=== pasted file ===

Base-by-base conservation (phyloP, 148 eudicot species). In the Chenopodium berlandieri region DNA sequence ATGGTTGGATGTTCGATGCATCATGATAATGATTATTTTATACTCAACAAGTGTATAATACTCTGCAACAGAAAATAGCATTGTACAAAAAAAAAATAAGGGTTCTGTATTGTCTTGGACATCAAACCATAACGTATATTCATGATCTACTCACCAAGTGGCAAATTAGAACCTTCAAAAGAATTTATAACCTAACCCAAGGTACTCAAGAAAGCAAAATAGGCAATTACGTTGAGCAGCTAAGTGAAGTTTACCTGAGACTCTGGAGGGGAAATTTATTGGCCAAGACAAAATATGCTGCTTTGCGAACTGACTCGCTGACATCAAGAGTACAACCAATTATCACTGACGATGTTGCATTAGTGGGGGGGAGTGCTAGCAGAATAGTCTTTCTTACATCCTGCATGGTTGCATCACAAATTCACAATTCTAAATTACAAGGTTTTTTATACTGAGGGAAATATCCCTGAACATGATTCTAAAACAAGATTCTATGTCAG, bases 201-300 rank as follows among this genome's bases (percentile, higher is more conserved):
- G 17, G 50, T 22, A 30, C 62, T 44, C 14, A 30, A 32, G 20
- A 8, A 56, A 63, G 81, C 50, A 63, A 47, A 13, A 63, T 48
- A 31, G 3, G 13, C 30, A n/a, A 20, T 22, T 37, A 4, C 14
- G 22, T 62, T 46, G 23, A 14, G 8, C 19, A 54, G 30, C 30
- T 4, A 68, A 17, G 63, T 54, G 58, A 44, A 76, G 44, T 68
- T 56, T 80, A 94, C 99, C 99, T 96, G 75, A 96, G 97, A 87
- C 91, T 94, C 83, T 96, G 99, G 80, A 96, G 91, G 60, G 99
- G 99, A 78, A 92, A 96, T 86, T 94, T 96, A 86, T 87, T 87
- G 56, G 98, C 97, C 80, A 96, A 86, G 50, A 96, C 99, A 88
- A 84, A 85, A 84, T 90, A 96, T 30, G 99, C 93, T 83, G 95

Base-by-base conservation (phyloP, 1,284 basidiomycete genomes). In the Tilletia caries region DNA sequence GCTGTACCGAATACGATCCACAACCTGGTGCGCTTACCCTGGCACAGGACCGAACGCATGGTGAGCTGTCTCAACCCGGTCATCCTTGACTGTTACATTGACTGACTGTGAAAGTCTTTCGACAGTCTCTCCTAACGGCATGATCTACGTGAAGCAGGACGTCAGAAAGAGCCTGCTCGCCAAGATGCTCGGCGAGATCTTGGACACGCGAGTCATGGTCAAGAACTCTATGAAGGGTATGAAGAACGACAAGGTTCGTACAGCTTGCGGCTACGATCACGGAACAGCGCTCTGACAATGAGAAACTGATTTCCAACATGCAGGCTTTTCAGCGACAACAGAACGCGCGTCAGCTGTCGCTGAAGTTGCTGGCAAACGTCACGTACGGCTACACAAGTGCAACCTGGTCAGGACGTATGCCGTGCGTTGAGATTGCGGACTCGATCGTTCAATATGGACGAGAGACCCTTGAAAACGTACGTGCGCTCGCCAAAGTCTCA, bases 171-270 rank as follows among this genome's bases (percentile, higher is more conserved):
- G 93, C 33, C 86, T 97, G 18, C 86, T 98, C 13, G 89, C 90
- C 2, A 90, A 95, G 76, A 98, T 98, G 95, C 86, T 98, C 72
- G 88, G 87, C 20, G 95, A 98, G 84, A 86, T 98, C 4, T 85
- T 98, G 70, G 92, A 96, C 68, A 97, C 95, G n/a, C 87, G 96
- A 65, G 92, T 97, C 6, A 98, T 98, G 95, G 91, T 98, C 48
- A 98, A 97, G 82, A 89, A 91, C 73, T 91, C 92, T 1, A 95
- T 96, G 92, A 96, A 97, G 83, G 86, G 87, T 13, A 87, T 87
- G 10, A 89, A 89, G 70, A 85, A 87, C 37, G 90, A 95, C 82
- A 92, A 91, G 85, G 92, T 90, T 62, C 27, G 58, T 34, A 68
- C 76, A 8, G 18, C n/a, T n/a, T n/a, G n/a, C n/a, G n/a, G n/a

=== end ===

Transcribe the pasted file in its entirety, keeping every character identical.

Base-by-base conservation (phyloP, 148 eudicot species). In the Chenopodium berlandieri region DNA sequence ATGGTTGGATGTTCGATGCATCATGATAATGATTATTTTATACTCAACAAGTGTATAATACTCTGCAACAGAAAATAGCATTGTACAAAAAAAAAATAAGGGTTCTGTATTGTCTTGGACATCAAACCATAACGTATATTCATGATCTACTCACCAAGTGGCAAATTAGAACCTTCAAAAGAATTTATAACCTAACCCAAGGTACTCAAGAAAGCAAAATAGGCAATTACGTTGAGCAGCTAAGTGAAGTTTACCTGAGACTCTGGAGGGGAAATTTATTGGCCAAGACAAAATATGCTGCTTTGCGAACTGACTCGCTGACATCAAGAGTACAACCAATTATCACTGACGATGTTGCATTAGTGGGGGGGAGTGCTAGCAGAATAGTCTTTCTTACATCCTGCATGGTTGCATCACAAATTCACAATTCTAAATTACAAGGTTTTTTATACTGAGGGAAATATCCCTGAACATGATTCTAAAACAAGATTCTATGTCAG, bases 201-300 rank as follows among this genome's bases (percentile, higher is more conserved):
- G 17, G 50, T 22, A 30, C 62, T 44, C 14, A 30, A 32, G 20
- A 8, A 56, A 63, G 81, C 50, A 63, A 47, A 13, A 63, T 48
- A 31, G 3, G 13, C 30, A n/a, A 20, T 22, T 37, A 4, C 14
- G 22, T 62, T 46, G 23, A 14, G 8, C 19, A 54, G 30, C 30
- T 4, A 68, A 17, G 63, T 54, G 58, A 44, A 76, G 44, T 68
- T 56, T 80, A 94, C 99, C 99, T 96, G 75, A 96, G 97, A 87
- C 91, T 94, C 83, T 96, G 99, G 80, A 96, G 91, G 60, G 99
- G 99, A 78, A 92, A 96, T 86, T 94, T 96, A 86, T 87, T 87
- G 56, G 98, C 97, C 80, A 96, A 86, G 50, A 96, C 99, A 88
- A 84, A 85, A 84, T 90, A 96, T 30, G 99, C 93, T 83, G 95

Base-by-base conservation (phyloP, 1,284 basidiomycete genomes). In the Tilletia caries region DNA sequence GCTGTACCGAATACGATCCACAACCTGGTGCGCTTACCCTGGCACAGGACCGAACGCATGGTGAGCTGTCTCAACCCGGTCATCCTTGACTGTTACATTGACTGACTGTGAAAGTCTTTCGACAGTCTCTCCTAACGGCATGATCTACGTGAAGCAGGACGTCAGAAAGAGCCTGCTCGCCAAGATGCTCGGCGAGATCTTGGACACGCGAGTCATGGTCAAGAACTCTATGAAGGGTATGAAGAACGACAAGGTTCGTACAGCTTGCGGCTACGATCACGGAACAGCGCTCTGACAATGAGAAACTGATTTCCAACATGCAGGCTTTTCAGCGACAACAGAACGCGCGTCAGCTGTCGCTGAAGTTGCTGGCAAACGTCACGTACGGCTACACAAGTGCAACCTGGTCAGGACGTATGCCGTGCGTTGAGATTGCGGACTCGATCGTTCAATATGGACGAGAGACCCTTGAAAACGTACGTGCGCTCGCCAAAGTCTCA, bases 171-270 rank as follows among this genome's bases (percentile, higher is more conserved):
- G 93, C 33, C 86, T 97, G 18, C 86, T 98, C 13, G 89, C 90
- C 2, A 90, A 95, G 76, A 98, T 98, G 95, C 86, T 98, C 72
- G 88, G 87, C 20, G 95, A 98, G 84, A 86, T 98, C 4, T 85
- T 98, G 70, G 92, A 96, C 68, A 97, C 95, G n/a, C 87, G 96
- A 65, G 92, T 97, C 6, A 98, T 98, G 95, G 91, T 98, C 48
- A 98, A 97, G 82, A 89, A 91, C 73, T 91, C 92, T 1, A 95
- T 96, G 92, A 96, A 97, G 83, G 86, G 87, T 13, A 87, T 87
- G 10, A 89, A 89, G 70, A 85, A 87, C 37, G 90, A 95, C 82
- A 92, A 91, G 85, G 92, T 90, T 62, C 27, G 58, T 34, A 68
- C 76, A 8, G 18, C n/a, T n/a, T n/a, G n/a, C n/a, G n/a, G n/a